Sean was struck by how different his favorite dive site looked at night. He wished he had gotten one of his new diving buddies to go out with him, but when they all declined he decided to go anyway. He knew he shouldn’t dive alone, but he was so excited to get in the water he couldn’t contain himself. On the surface swimming back for the beach he was simply buzzing. He could see the fire at the lakeside campsite as he swam in, looking up from time to time to steer himself toward shore. And then he heard the boat motor.
New to diving, Sean just couldn’t get enough of it. He loved the feeling of weightlessness and the excitement and adventure of it all. Just 24 years old, he had never had much direction in his life, but suddenly his head was full of ideas of adventure. He wanted to travel the world, and he told all his friends he was going to be the next Jacques Cousteau.
His enthusiasm tended to cloud his judgment from time to time. He wanted to be able to do everything “now” rather than taking his time and gaining the experience he needed. Sean wanted to become a technical diver to explore caves and deep wrecks, but he barely had 20 dives under his belt. He tended to be a bit headstrong, but most of his friends simply wrote that off to youthful enthusiasm and felt sure he would learn from his mistakes and become a top-notch diver.
Sean had already made three dives earlier in the day on that same exact spot. He felt he knew it like the back of his hand. So, when none of his friends wanted to join him for a night dive, he decided he would go anyway. He told himself he would stay close to the beach just down from their campsite. They were diving at the local freshwater lake so there was nothing to be worried about, he reasoned. He would stay shallow so there was no way he could get in trouble.
He’d made only one night dive in his life, and he had been accompanied by his instructor. For this dive, he didn’t really take time to think about what he was going to need. He simply picked up his small light, donned his gear and walked into the water. Too late, he realized he hadn’t brought along a glow stick to attach to his tank valve. He secretly suspected his instructor required the students to use them for her own purposes, simply to keep track of everyone in the water. He also didn’t think to take a float or a dive flag with him.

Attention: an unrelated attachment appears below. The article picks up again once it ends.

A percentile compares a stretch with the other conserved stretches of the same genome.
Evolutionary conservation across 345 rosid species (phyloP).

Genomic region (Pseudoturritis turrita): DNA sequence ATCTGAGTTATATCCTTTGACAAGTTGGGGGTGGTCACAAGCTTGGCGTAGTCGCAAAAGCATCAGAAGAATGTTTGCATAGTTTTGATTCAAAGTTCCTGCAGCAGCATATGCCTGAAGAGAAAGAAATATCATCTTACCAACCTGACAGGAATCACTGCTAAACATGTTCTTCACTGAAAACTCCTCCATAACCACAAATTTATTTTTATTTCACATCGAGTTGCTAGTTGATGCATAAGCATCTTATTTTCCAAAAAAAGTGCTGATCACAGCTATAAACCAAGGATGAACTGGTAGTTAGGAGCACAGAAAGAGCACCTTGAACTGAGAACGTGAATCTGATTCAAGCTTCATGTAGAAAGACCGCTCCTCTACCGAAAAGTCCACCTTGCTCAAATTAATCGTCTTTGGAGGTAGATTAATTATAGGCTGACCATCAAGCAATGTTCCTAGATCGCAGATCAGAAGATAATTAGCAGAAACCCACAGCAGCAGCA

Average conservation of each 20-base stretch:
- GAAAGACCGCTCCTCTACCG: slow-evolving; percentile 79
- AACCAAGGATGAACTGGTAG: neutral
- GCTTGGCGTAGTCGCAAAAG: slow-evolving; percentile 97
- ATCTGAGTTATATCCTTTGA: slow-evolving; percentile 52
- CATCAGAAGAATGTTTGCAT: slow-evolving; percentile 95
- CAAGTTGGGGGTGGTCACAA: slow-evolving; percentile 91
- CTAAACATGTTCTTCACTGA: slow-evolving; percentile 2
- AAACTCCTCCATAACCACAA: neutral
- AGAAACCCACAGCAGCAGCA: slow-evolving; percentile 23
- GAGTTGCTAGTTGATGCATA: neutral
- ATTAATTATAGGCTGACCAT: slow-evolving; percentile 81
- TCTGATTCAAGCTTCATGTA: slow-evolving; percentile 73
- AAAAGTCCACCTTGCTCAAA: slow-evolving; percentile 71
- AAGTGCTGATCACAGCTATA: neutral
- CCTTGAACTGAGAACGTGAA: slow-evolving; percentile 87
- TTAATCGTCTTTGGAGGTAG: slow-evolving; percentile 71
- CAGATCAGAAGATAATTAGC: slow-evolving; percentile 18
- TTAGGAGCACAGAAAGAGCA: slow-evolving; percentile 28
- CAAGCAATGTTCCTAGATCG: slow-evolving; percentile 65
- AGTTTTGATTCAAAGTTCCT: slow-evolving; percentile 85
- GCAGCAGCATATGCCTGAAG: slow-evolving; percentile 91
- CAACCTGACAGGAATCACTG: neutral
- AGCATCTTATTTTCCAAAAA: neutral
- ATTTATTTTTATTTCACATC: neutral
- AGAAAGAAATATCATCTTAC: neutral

A little spooked at the feeling of being totally alone in the water, in the dark, Sean quickly put that aside and enjoyed the dive. He found himself noticing details that he hadn’t seen before, even in places he recalled from earlier in the day. He realized that simply following his own dive light made him slow down and pay more attention, rather than trying to cover as much distance as possible on the dive.
Sean noticed he was running low on air and decided to surface. It was only then that he realized he had far exceeded his own dive plan, sketchy though it was. He had been so engrossed in his new discoveries that he had failed to stay shallow and dive close to the beach. He was in 60 feet of water, which meant he was a considerable distance from the shore. He stopped to consider his remaining air supply and decided to ascend directly to the surface rather than making his way back along the bottom and working his way into shallower depths.
He finally made it to the surface, but was a little rattled from a disorienting ascent with no reference. He was breathing hard and then his heart sank when he realized just how long of a surface swim he still had in front of him. Still, it gave him time to plan the stories he would tell. And he relived the dive in his mind while he took a compass reading and placed his face in the water to begin the swim. Low on air, he used his snorkel as he swam. The moon was out, but high clouds passed in front of it from time to time. Still he could see the campfire, so he turned off his light to save batteries and slowly kicked his way into the shore.